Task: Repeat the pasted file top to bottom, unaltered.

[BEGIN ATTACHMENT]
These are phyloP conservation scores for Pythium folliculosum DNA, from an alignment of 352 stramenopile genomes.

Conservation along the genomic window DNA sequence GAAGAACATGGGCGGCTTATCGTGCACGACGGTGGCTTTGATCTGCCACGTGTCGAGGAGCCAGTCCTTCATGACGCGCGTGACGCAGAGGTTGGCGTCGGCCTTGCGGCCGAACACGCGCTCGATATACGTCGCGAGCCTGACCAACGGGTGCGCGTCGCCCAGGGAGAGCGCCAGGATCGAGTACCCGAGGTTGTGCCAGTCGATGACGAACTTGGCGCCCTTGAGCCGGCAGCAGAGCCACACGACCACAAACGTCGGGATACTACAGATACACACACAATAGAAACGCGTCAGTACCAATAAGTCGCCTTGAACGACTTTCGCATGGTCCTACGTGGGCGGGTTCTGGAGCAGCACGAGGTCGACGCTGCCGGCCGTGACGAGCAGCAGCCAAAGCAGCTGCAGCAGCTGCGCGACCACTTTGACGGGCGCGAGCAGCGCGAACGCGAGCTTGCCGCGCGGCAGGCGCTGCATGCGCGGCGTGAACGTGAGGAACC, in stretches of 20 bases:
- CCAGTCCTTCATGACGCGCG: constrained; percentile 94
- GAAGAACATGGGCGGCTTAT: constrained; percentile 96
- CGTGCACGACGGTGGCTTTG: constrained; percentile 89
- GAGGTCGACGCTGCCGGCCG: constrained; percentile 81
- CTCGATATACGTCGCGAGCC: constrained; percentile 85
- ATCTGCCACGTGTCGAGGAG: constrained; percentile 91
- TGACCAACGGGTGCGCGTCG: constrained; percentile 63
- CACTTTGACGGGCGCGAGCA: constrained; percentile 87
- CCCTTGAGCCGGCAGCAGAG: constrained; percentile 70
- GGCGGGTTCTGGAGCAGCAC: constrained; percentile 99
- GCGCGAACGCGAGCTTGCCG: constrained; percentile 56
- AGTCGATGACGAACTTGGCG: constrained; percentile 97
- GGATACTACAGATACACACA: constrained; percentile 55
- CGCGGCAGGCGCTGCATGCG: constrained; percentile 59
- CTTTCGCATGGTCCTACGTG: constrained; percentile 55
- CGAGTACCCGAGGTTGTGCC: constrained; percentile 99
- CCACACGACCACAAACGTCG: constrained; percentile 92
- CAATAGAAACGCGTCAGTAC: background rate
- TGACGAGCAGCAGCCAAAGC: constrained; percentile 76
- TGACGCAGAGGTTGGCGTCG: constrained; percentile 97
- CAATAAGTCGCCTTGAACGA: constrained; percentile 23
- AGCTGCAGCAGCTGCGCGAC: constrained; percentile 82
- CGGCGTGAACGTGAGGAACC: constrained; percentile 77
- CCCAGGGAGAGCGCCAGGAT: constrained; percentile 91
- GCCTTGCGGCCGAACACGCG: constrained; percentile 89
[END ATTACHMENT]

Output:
These are phyloP conservation scores for Pythium folliculosum DNA, from an alignment of 352 stramenopile genomes.

Conservation along the genomic window DNA sequence GAAGAACATGGGCGGCTTATCGTGCACGACGGTGGCTTTGATCTGCCACGTGTCGAGGAGCCAGTCCTTCATGACGCGCGTGACGCAGAGGTTGGCGTCGGCCTTGCGGCCGAACACGCGCTCGATATACGTCGCGAGCCTGACCAACGGGTGCGCGTCGCCCAGGGAGAGCGCCAGGATCGAGTACCCGAGGTTGTGCCAGTCGATGACGAACTTGGCGCCCTTGAGCCGGCAGCAGAGCCACACGACCACAAACGTCGGGATACTACAGATACACACACAATAGAAACGCGTCAGTACCAATAAGTCGCCTTGAACGACTTTCGCATGGTCCTACGTGGGCGGGTTCTGGAGCAGCACGAGGTCGACGCTGCCGGCCGTGACGAGCAGCAGCCAAAGCAGCTGCAGCAGCTGCGCGACCACTTTGACGGGCGCGAGCAGCGCGAACGCGAGCTTGCCGCGCGGCAGGCGCTGCATGCGCGGCGTGAACGTGAGGAACC, in stretches of 20 bases:
- CCAGTCCTTCATGACGCGCG: constrained; percentile 94
- GAAGAACATGGGCGGCTTAT: constrained; percentile 96
- CGTGCACGACGGTGGCTTTG: constrained; percentile 89
- GAGGTCGACGCTGCCGGCCG: constrained; percentile 81
- CTCGATATACGTCGCGAGCC: constrained; percentile 85
- ATCTGCCACGTGTCGAGGAG: constrained; percentile 91
- TGACCAACGGGTGCGCGTCG: constrained; percentile 63
- CACTTTGACGGGCGCGAGCA: constrained; percentile 87
- CCCTTGAGCCGGCAGCAGAG: constrained; percentile 70
- GGCGGGTTCTGGAGCAGCAC: constrained; percentile 99
- GCGCGAACGCGAGCTTGCCG: constrained; percentile 56
- AGTCGATGACGAACTTGGCG: constrained; percentile 97
- GGATACTACAGATACACACA: constrained; percentile 55
- CGCGGCAGGCGCTGCATGCG: constrained; percentile 59
- CTTTCGCATGGTCCTACGTG: constrained; percentile 55
- CGAGTACCCGAGGTTGTGCC: constrained; percentile 99
- CCACACGACCACAAACGTCG: constrained; percentile 92
- CAATAGAAACGCGTCAGTAC: background rate
- TGACGAGCAGCAGCCAAAGC: constrained; percentile 76
- TGACGCAGAGGTTGGCGTCG: constrained; percentile 97
- CAATAAGTCGCCTTGAACGA: constrained; percentile 23
- AGCTGCAGCAGCTGCGCGAC: constrained; percentile 82
- CGGCGTGAACGTGAGGAACC: constrained; percentile 77
- CCCAGGGAGAGCGCCAGGAT: constrained; percentile 91
- GCCTTGCGGCCGAACACGCG: constrained; percentile 89